Parshat Shlach deals with the story of the spies sent by Moses to investigate the Holy Land which the Jewish People were to enter.

They returned with a slanderous report, emphasizing the difficulties in conquering the land, thus discouraging the people and weakening their faith. This led to the tragic consequences related in the Parsha.

Chassidism explains that the spies did not wish to enter the Land of Israel because they did not want to become involved with the materialism of the world.

For the duration of the Jewish people's stay in the desert, they were free from such involvements: their food came from heaven (the manna); water they had from the miraculous "Well of Miriam," and they were sheltered by the Heavenly "Clouds of Glory," which also cleaned and pressed their garments.

Thus they did not wish to leave the desert to enter the Holy Land where they would have to engage in ploughing, sowing, and all other normative activities for their daily existence.

The spies' motive may have been well-intended and spiritual, but it ran counter to the Divine intent.

For G‑d created the world in order to have a Divine abode in this physical world: man is to transform himself and the material world into a worthy abode for G‑dliness.

This is done by using, and relating to, every created substance for its Divinely intended purpose, thus elevating and sublimating it to a spiritual reality.

That is why we were given the Torah and mitzvot, which enable us to achieve that goal. And that is our task and mission for the duration of the galut.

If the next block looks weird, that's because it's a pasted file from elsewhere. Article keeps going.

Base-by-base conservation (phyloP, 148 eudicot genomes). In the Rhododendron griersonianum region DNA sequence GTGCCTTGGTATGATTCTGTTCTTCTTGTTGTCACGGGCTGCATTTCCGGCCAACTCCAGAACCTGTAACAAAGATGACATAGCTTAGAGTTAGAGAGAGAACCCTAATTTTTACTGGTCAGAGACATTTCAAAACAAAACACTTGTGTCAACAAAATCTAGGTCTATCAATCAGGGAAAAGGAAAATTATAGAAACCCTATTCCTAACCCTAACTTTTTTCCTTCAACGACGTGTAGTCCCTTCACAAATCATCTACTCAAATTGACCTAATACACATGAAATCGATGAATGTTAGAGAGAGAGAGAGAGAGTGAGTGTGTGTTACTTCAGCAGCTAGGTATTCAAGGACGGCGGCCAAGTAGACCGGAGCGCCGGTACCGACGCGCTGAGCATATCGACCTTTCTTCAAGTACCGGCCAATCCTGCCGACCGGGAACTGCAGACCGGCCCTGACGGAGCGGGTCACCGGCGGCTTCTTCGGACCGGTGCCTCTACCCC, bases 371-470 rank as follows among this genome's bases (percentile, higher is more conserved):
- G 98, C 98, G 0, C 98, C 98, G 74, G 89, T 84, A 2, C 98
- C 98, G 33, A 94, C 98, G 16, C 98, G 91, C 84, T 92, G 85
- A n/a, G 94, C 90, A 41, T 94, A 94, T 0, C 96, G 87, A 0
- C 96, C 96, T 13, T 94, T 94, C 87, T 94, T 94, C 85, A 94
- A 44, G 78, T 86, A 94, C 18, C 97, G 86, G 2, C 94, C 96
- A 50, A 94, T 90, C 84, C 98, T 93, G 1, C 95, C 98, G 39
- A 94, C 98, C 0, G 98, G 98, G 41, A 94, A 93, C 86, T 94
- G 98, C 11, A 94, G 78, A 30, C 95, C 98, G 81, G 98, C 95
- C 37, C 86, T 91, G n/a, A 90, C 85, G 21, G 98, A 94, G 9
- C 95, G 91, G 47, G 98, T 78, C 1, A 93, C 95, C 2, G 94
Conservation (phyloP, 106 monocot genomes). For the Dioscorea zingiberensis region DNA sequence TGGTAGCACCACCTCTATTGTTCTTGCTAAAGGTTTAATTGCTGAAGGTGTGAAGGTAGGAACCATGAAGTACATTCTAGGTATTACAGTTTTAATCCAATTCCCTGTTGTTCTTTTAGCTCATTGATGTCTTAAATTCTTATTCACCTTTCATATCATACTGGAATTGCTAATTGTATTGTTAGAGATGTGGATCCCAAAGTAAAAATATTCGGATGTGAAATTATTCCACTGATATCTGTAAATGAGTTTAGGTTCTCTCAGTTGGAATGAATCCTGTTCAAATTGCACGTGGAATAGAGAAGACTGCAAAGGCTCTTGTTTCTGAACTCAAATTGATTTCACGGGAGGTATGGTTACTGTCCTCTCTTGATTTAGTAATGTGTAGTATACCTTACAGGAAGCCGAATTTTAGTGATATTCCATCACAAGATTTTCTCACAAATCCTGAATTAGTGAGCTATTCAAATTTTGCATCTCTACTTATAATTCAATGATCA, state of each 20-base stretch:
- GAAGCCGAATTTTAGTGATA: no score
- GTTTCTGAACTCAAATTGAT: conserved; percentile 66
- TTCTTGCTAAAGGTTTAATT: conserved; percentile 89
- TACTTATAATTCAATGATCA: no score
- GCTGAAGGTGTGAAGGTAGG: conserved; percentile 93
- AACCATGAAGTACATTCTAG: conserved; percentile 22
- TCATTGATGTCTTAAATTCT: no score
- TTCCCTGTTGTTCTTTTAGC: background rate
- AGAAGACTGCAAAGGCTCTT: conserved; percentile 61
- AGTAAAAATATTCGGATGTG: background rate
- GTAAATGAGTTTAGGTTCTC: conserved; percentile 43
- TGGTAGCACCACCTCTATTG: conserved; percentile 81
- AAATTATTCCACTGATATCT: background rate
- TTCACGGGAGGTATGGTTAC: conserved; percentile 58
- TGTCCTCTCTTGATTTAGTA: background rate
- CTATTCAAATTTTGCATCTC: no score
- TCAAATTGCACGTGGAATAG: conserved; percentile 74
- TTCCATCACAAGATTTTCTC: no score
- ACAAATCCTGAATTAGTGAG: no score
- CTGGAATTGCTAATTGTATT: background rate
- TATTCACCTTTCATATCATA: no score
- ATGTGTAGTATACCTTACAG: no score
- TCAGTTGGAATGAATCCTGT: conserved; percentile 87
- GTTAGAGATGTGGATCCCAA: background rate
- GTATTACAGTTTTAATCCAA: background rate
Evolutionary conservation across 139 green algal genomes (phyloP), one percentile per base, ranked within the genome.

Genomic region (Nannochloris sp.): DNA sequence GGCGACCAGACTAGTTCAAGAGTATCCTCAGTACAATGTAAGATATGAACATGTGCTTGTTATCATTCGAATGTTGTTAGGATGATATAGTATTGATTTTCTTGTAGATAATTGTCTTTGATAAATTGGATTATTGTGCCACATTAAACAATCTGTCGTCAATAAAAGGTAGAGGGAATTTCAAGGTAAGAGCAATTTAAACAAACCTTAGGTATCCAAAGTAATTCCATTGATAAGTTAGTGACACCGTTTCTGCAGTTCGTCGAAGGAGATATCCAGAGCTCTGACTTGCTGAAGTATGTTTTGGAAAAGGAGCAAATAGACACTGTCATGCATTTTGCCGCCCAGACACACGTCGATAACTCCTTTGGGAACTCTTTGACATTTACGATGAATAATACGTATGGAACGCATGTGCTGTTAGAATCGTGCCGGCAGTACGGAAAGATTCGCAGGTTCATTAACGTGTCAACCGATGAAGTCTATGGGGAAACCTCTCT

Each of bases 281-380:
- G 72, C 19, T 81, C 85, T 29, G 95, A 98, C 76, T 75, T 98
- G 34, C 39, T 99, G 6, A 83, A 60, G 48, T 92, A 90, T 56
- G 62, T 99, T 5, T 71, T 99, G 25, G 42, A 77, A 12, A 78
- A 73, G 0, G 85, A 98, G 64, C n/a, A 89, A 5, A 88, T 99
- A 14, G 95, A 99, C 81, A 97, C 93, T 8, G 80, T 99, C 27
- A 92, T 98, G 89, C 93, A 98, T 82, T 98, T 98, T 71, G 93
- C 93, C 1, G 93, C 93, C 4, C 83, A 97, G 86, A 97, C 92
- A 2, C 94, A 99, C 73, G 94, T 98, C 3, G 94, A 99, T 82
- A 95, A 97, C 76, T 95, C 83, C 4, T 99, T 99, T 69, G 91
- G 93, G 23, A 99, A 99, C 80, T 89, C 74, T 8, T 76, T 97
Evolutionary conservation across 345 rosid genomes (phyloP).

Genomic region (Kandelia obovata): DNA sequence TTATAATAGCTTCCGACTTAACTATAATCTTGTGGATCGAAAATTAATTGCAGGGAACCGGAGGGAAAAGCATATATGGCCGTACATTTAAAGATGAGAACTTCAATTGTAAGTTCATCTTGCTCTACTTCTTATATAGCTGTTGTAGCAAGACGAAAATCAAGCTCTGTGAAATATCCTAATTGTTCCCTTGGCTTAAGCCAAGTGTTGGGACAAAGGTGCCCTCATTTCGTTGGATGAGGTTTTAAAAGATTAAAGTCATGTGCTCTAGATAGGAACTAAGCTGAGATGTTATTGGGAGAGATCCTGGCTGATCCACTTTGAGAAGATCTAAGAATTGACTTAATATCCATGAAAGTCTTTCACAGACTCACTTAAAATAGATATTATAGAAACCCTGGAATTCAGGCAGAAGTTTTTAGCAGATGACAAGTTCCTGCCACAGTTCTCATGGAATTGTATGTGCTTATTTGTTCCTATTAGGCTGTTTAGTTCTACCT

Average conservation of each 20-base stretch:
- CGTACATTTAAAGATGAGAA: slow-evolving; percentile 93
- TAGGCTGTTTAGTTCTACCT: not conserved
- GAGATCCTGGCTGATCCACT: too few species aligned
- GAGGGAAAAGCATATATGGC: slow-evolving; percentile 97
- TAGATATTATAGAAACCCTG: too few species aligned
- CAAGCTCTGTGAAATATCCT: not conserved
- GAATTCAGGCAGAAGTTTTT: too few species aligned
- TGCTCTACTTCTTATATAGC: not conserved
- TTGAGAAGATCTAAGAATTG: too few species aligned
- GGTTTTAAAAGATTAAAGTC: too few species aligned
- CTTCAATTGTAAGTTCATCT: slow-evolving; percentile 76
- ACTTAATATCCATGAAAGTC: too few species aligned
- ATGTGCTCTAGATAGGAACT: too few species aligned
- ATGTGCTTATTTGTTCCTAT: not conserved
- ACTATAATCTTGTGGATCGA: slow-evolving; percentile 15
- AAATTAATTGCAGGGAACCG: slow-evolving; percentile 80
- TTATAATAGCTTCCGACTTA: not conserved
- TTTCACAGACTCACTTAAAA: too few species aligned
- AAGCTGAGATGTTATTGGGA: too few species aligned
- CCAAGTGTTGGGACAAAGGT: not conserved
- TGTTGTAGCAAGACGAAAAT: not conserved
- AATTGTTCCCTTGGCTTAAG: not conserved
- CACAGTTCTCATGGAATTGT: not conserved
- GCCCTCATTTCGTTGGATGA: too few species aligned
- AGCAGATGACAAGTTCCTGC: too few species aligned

The Messianic era is the ultimate purpose of the creation.

That is when this physical world will demonstrably be a Divine abode with a manifestation of G‑dliness.

It will be a time of "neither famine nor war, neither envy nor strife, because good will emanate in abundance and all delightful things will be accessible like dust. The one preoccupation of the entire world will be solely to know G‑d. The Israelites, therefore, will be great sages and know the hidden matters, attaining knowledge of their Creator to the end of human capacity, as it is said: `The earth shall be full with the knowledge of G‑d as the waters cover the sea.'" (Maimonides)

This ultimate perfection of the Messianic era, and the Resurrection of the Dead, depends on our actions and service of G‑d throughout the duration of the galut (Exile).

The error of the spies began with trying to circumvent and avoid this refining and preparing of the world.

Mundane entanglements, involvement with worldly matters, may be tiresome, difficult and distasteful for one who aspires to spiritual heights. They are, however, an integral part of the Divine plan, and as Chassidism explains: "The ultimate intent of the descent of the descent and exile is to prepare for an immense ascent when, in the days of Moshiach, the light of G‑d will radiate in a manifest way!"

Torat HaGeulah
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Adapted from the teachings of the Lubavitcher Rebbe, Rabbi Menachem M. Schneerson, of righteous memory